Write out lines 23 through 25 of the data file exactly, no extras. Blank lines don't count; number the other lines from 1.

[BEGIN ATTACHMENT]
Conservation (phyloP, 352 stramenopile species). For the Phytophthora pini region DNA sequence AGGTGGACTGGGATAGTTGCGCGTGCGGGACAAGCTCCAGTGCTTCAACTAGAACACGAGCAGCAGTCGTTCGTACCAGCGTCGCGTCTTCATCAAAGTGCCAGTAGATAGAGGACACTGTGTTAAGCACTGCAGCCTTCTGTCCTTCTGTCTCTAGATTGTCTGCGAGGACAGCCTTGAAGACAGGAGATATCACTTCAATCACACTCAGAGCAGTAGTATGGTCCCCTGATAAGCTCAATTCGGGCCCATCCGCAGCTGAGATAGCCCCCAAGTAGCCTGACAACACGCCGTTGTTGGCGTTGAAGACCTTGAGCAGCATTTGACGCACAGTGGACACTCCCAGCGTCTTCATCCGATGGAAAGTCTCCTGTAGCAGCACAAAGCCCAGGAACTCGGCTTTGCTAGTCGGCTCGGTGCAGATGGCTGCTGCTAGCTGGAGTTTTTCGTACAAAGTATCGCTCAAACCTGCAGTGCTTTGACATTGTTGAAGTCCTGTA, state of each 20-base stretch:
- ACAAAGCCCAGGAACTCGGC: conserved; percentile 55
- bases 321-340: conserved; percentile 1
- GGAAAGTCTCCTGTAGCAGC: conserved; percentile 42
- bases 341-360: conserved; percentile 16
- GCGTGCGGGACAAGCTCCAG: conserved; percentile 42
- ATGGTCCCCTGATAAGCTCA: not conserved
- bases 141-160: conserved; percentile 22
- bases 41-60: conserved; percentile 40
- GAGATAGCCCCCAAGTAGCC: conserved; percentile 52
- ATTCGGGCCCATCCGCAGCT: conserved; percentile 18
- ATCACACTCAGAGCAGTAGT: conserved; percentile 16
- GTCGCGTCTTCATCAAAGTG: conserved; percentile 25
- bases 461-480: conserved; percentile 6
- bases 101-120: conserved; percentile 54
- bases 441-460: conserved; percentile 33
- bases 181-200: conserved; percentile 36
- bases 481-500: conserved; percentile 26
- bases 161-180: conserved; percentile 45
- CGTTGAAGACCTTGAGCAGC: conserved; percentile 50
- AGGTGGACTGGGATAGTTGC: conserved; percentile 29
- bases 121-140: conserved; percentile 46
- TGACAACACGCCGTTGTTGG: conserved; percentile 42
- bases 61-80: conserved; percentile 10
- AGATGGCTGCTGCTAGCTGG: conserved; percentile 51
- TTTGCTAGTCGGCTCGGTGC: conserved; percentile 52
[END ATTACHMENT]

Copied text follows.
- TGACAACACGCCGTTGTTGG: conserved; percentile 42
- bases 61-80: conserved; percentile 10
- AGATGGCTGCTGCTAGCTGG: conserved; percentile 51